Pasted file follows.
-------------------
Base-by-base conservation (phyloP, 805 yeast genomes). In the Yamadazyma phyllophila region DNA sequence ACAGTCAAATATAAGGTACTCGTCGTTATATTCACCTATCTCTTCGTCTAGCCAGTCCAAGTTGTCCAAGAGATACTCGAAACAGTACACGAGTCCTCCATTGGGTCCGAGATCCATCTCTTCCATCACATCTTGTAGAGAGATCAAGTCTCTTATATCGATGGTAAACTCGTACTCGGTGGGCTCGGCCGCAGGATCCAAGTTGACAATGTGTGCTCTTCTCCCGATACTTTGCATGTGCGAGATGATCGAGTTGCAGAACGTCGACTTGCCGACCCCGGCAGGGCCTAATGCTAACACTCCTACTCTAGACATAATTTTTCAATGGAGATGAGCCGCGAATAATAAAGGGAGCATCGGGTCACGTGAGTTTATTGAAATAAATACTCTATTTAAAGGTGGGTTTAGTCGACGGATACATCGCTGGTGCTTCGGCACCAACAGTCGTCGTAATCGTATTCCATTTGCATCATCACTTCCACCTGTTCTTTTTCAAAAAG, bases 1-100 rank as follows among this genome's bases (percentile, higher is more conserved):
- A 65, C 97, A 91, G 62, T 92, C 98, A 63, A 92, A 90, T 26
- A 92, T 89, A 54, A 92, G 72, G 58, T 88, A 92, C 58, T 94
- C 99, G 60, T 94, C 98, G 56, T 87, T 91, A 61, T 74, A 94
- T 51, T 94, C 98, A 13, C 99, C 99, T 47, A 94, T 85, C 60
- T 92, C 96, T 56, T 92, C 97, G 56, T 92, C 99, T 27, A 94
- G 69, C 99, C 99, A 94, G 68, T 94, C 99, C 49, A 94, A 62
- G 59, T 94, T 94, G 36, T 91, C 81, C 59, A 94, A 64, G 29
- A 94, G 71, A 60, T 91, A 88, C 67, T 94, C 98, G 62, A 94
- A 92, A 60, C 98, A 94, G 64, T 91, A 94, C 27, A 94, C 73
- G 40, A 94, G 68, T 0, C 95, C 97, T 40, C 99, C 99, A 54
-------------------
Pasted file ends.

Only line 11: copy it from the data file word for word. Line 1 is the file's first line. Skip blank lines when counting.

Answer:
- G 40, A 94, G 68, T 0, C 95, C 97, T 40, C 99, C 99, A 54